While NVIDIA (NVDA) continues to thrive on the strength of the cryptocurrency and gaming industries, the faltering enthusiasm among crypto miners is weighing down on the demand for GPUs, a technology the company has pioneered successfully. The most recent outlook for the crypto sector is not as encouraging as before, and it has already started reflecting in the performance of NVIDIA’s stock.
The company will be reporting results for the third quarter of fiscal 2019 Thursday after the market closes. The graphics cards maker is widely expected to report earnings of $1.91 per share on net sales of $3.24 billion, which represent 43% and 23% growth respectively compared to the year-ago quarter. The top-line estimate is broadly in line with the management’s own prediction.
Meanwhile, the results will unlikely be impacted by the ongoing slump in the crypto market, because it will be balanced by the gaming boom. The bullish outlook for the sector points to sustained demand for gaming GPUs in the foreseeable future. Moreover, the market is witnessing a rapid shift to the GPU-accelerated computing model even as the conventional computing technology nears stagnation.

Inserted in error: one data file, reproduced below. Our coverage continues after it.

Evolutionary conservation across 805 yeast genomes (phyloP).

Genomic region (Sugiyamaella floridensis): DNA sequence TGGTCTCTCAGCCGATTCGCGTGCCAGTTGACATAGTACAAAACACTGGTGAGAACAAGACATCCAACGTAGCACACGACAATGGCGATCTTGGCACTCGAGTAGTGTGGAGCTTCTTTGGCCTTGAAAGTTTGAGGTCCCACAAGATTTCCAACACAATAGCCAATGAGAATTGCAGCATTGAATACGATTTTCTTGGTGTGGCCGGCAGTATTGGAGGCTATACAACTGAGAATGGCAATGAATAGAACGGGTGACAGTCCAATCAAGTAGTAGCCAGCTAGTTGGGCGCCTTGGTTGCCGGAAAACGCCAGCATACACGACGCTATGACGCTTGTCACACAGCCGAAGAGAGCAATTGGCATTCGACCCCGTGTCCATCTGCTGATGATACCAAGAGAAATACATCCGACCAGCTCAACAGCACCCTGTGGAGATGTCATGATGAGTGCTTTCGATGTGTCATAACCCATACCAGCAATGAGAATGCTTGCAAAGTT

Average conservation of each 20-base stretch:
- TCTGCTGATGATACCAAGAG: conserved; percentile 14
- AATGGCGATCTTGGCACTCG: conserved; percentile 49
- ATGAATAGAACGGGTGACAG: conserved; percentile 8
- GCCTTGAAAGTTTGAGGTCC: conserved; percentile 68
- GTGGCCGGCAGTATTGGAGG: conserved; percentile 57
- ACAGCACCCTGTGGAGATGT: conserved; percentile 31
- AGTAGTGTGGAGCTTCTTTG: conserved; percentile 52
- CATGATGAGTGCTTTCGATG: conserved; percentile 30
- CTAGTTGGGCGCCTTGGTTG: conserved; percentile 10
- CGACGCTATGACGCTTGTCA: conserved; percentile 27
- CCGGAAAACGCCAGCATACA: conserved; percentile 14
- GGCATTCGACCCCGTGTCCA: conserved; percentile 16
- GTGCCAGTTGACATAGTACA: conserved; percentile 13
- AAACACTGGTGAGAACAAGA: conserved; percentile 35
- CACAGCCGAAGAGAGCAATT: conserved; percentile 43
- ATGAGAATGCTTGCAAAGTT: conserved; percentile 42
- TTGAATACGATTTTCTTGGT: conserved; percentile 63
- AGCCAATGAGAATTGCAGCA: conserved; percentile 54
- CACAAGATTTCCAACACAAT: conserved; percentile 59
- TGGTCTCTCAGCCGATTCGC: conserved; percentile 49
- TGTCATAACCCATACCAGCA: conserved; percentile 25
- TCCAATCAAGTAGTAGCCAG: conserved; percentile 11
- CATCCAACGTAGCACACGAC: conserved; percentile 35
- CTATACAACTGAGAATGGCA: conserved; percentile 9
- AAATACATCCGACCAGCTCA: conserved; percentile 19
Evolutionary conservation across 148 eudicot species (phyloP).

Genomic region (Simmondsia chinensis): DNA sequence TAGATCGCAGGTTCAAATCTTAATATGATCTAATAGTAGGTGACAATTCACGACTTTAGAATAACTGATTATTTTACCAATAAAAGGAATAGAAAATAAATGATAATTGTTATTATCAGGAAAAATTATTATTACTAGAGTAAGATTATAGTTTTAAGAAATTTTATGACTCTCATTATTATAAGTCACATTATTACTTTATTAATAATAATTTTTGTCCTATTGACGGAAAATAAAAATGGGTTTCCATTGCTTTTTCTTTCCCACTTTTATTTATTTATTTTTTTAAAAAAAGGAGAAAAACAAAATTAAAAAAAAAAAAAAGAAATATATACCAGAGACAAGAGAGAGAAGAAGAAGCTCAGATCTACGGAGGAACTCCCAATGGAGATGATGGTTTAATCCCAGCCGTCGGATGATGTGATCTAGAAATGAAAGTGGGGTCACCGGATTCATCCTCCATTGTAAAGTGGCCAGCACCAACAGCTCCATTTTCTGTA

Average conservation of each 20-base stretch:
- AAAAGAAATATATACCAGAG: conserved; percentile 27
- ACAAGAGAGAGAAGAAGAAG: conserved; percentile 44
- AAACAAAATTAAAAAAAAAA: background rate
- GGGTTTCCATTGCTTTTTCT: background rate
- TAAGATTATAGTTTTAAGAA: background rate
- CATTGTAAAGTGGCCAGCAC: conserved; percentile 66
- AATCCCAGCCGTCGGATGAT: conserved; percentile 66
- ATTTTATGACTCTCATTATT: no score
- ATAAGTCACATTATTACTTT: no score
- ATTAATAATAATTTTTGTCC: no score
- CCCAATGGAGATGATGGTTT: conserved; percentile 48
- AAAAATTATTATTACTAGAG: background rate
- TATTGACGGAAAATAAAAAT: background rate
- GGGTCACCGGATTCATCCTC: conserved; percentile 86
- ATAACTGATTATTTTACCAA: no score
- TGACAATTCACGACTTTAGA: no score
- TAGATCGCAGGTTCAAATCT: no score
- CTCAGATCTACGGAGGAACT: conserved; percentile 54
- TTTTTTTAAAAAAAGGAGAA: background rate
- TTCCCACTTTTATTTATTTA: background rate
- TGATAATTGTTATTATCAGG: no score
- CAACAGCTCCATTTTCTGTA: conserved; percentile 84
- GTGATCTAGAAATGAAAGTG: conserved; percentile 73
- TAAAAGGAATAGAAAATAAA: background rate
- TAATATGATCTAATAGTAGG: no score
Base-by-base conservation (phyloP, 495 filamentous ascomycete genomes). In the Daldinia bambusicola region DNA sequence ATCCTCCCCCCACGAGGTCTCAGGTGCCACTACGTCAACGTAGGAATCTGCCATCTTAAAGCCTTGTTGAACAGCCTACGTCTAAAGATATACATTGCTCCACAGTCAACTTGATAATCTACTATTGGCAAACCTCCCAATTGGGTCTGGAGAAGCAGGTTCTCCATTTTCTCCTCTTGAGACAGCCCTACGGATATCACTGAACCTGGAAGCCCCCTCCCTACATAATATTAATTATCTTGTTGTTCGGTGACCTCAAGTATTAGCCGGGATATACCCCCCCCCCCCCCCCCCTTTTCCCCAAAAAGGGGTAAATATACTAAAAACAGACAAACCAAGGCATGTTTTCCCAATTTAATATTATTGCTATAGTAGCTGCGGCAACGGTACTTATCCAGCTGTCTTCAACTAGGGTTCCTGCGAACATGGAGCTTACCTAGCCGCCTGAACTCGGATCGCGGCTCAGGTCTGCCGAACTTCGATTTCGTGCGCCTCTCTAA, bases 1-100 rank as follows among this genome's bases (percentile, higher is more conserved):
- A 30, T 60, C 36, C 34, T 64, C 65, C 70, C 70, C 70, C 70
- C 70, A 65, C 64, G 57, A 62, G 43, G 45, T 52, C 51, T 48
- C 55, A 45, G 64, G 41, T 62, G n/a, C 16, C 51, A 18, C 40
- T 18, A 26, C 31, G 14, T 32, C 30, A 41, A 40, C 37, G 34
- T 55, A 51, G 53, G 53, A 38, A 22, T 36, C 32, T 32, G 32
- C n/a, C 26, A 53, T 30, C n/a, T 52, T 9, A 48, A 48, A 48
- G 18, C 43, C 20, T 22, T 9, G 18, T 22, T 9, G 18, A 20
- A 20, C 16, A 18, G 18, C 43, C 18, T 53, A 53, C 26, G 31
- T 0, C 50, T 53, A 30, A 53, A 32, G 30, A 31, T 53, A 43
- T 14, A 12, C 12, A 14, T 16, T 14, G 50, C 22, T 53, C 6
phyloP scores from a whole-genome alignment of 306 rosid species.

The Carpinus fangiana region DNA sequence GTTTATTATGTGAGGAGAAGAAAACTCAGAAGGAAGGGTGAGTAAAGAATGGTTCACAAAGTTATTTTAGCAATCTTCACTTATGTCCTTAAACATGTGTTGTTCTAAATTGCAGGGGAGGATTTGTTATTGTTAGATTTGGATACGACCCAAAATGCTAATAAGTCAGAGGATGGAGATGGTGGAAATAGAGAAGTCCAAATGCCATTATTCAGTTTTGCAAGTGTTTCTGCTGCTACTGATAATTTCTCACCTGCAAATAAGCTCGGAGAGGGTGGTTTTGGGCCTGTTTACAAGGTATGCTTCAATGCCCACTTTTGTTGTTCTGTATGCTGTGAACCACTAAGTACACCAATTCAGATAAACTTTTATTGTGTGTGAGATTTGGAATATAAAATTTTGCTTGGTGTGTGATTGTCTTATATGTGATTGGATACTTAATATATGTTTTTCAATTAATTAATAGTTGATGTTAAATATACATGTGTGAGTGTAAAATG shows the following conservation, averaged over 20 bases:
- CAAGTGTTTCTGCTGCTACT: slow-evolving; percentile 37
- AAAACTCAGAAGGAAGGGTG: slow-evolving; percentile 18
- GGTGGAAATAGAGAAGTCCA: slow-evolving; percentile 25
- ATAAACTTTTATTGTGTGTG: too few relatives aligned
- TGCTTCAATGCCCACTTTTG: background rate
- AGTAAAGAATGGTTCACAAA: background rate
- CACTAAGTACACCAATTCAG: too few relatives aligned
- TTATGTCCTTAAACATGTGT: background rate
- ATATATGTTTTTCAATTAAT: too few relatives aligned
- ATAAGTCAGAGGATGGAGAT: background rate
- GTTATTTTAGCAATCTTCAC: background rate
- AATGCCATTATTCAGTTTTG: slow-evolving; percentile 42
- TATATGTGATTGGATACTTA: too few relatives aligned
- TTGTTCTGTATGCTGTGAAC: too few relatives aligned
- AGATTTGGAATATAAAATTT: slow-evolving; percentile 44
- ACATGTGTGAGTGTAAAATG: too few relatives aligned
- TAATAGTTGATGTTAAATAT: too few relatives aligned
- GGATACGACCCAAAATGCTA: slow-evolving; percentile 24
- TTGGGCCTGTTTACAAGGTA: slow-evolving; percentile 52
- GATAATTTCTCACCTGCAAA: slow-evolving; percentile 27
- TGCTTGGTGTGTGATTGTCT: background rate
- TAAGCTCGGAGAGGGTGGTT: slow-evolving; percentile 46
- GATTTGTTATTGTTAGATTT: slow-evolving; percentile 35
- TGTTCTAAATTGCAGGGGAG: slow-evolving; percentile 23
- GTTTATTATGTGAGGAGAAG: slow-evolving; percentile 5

In the second quarter, all of the business segments of NVIDIA registered record revenues, pushing up the top-line about 40% year-on-year to $3.12 billion. Earnings nearly doubled to $1.76 per share. Reflecting the company’s strong cash flow, the management has laid down a program to return about $1.25 billion to shareholders through share repurchases and dividend payments in fiscal 2019.
Intel, the unchallenged leader of the microprocessor industry, last month reported a 42% jump in earnings and a 19% growth in revenues. Fellow chipmaker Advanced Micro Devices (AMD) registered a 12% revenue growth in its computing and graphics segment for the September quarter when revenues rose 4% and earnings surged 67%.
NVIDIA shares have followed a path much like the other tech stocks this year, going through several ups and downs and hitting a record high mid-year. Since early October, the stock pared most of the gains it made over the past ten months, underperforming the industry, amidst concerns that the crypto boom is cooling off.
The semiconductor industry is a rapidly growing business segment that currently thrives on the digital transformation wave. The demand for memory chips and other semiconductor products increased over the years,
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